My opinion is and continues to be that Dennis Green was and still is the best candidate for the job, especially because he has familiarity with the San Francisco 49ers and indoctrinates so much of what the 49ers are into anywhere that he goes. The label on him though is that he is not a very hard worker and lacks discipline, as the case was apparent in the Randy Moss fiasco back in Minnesota.
Has he changed since then? I would hope to think so but others say he remains the same old Green. It is disheartening that we find ourselves with such limited potential in former and current available head coaching candidates, it renders what we did even more ludicrous as the consequences seem severe for doing so.
What is so disturbing to me is how the firing was conducted as Dr. John York acted like a runaway freight train on a mission not even mentioning his ultimate decision to his very own General Manager Terry Donahue until it was too late. Even consultant Bill Walsh was left in the dark on this one finding out through the media that it had indeed happened.
To render his staff meaningless and to run the franchise as a military coup leader is just ridiculous. I am surprised that Terry Donahue hasn’t packed up his belongings and moved on over not having a personal say in that decision.
Certainly even Peter Harris team president is starting to realize at just how meaningless his position has been as York has continued to bypass his office and made brash decisions already without his counsel. Harris was hired to bring stability back to the office and to find a way to get a new stadium developed and built for the team. So far you can see absolutely nothing has been accomplished.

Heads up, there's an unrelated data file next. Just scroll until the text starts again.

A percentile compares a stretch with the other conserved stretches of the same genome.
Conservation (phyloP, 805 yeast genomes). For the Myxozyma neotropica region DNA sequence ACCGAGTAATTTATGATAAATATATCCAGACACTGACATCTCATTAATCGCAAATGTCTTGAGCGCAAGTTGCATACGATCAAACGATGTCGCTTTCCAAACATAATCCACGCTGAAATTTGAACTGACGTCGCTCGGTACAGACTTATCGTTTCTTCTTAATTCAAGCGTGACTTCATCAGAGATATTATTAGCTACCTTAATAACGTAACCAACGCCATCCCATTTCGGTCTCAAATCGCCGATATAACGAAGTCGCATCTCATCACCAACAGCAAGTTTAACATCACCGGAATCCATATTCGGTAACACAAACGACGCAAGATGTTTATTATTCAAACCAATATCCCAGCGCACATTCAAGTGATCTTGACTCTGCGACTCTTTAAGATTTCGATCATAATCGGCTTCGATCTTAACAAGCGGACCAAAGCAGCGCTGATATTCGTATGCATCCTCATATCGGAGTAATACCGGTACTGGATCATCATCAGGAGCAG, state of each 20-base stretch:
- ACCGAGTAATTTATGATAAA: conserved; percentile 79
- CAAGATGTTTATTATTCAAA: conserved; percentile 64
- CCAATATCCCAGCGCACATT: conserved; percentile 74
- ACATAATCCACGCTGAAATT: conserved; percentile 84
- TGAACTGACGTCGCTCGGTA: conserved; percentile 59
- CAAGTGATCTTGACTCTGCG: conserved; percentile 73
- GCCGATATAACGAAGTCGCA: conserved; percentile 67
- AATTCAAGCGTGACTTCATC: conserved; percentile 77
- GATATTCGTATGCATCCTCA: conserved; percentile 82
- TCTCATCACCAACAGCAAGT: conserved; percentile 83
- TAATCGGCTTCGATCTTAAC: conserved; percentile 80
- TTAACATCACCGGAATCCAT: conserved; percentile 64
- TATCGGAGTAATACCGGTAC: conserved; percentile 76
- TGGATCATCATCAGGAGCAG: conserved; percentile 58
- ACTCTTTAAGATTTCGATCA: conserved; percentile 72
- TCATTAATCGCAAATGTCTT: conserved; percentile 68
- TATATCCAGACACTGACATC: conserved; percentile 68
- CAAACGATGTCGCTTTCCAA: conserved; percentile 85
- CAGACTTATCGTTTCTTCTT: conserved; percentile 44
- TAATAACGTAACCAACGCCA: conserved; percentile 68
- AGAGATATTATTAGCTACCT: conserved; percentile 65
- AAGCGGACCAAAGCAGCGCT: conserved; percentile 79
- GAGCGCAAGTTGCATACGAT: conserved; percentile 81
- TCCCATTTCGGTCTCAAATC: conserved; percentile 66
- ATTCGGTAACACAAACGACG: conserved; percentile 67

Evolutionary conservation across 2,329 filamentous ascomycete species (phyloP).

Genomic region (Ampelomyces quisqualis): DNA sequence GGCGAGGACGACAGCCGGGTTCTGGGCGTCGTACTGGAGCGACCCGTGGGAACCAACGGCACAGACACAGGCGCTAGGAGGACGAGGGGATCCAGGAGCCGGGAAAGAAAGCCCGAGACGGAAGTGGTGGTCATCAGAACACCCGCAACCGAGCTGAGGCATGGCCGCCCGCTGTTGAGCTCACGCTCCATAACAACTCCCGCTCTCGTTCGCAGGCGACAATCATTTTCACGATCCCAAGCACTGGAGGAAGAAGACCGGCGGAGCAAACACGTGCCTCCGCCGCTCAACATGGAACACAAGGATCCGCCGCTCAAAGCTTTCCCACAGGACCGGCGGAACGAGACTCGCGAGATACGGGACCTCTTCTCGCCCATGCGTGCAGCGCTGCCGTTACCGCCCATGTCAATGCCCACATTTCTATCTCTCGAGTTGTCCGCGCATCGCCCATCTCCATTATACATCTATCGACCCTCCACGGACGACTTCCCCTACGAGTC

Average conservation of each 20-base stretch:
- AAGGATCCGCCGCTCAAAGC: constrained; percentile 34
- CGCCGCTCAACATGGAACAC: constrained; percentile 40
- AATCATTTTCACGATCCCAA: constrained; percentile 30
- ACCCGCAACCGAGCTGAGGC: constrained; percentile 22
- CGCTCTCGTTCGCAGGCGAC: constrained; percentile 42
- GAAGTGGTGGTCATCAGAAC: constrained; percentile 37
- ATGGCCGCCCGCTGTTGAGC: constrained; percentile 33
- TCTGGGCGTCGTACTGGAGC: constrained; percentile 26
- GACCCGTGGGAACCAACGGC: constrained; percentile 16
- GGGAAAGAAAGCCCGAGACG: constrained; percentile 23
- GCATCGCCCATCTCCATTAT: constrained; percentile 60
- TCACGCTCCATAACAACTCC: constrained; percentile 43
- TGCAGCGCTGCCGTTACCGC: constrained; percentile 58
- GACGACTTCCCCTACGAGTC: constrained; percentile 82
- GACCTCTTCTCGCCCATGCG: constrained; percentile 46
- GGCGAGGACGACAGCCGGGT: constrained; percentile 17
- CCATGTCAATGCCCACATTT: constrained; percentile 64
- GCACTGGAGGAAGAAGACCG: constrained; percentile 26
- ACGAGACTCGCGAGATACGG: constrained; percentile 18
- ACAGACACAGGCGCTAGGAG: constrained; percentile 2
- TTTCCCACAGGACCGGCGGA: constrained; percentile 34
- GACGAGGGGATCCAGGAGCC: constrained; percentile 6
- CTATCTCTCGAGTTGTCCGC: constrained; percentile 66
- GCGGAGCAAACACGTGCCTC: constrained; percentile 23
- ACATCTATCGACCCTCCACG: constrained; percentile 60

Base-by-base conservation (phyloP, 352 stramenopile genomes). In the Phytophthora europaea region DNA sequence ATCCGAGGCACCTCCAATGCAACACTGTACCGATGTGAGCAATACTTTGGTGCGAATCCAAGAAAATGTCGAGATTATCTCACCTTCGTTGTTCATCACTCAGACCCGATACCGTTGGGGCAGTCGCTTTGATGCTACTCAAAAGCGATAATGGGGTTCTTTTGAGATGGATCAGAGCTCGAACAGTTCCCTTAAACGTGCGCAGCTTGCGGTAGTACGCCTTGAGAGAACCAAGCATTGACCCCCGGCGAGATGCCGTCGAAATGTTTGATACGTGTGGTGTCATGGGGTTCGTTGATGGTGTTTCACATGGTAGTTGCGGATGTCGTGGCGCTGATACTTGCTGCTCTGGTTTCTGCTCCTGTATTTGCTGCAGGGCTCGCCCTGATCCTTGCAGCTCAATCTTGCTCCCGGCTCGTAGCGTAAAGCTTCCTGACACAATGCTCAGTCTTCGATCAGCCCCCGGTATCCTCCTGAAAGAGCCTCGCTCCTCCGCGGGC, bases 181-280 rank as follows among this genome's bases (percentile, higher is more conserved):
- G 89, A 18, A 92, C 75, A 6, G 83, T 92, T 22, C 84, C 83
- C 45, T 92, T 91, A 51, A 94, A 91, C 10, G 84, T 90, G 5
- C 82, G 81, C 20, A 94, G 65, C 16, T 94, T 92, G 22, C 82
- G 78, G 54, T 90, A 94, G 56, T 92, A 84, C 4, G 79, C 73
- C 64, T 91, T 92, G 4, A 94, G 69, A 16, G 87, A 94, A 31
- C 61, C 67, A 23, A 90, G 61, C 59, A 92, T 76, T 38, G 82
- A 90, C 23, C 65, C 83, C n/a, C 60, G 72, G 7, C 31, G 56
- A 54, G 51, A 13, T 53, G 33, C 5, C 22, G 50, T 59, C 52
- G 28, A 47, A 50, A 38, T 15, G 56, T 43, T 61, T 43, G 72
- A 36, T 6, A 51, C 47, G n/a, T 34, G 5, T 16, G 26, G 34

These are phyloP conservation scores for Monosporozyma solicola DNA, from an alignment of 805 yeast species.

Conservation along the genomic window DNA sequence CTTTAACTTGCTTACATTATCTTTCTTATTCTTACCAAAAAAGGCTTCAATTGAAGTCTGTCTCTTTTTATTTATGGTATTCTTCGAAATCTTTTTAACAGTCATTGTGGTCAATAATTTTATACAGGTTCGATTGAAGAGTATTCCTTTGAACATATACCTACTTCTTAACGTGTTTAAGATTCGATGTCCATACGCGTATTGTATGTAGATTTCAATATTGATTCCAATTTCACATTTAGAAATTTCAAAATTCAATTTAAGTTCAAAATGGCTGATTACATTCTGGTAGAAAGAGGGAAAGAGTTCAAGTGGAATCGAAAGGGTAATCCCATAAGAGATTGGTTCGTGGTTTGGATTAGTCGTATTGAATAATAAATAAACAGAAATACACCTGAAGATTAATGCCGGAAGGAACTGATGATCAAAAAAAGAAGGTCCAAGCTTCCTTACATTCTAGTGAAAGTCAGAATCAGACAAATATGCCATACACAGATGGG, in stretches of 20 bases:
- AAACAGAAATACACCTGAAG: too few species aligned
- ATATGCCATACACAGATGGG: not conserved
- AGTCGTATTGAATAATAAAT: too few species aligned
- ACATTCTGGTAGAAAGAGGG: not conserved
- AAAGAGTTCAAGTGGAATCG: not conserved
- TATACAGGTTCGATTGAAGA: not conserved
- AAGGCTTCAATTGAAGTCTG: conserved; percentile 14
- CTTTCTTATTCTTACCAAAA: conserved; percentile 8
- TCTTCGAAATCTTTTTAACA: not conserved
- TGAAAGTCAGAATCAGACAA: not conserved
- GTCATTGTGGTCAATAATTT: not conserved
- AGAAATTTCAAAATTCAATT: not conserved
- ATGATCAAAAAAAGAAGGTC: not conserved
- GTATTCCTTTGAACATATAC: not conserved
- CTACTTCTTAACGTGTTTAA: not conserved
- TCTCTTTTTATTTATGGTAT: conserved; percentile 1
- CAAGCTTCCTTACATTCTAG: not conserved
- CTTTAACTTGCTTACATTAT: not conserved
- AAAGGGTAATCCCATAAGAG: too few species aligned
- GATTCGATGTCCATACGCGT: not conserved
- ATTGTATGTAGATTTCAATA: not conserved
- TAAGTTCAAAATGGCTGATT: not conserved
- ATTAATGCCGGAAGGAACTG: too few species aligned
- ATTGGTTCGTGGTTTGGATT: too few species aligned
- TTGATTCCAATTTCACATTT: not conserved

Team Vice President John McVay is mystified at how his name got dragged into the Steve Mariucci firing. He has made one thing very clear to management and ownership though and that is his intention of retiring when his contract runs out on May 1st of this year. McVay, 72, has worked in the 49ers front office for most of the past 23 years, including a span from 1979-95 before returning in 1998 to help the 49ers recover from salary cap catastrophe.
It was Mariucci’s agent that mentioned McVay as being a position that would suit Mariucci and that he would be interested in helping out in that role if asked to do so. Dr. John York took great offense to this remark and considered it mutiny as a symbol of power positioning by Mariucci to gain more hand in the front office.
"John McVay’s value to this organization over the years, the guy ought to go in the Hall of Fame," Mariucci said. "He’s a fantastic employee. He’s done so much for this team and for me."
What McVay does is anything but glamorous as he negotiates contracts and maneuvers them within the salary cap as his main roles. He shares these duties with salary cap coordinator Dominic Corsell. Mariucci said one Thursday that he would have taken McVay’s job if the club asked him to do so, even though, "obviously, I don’t want any part of doing contracts."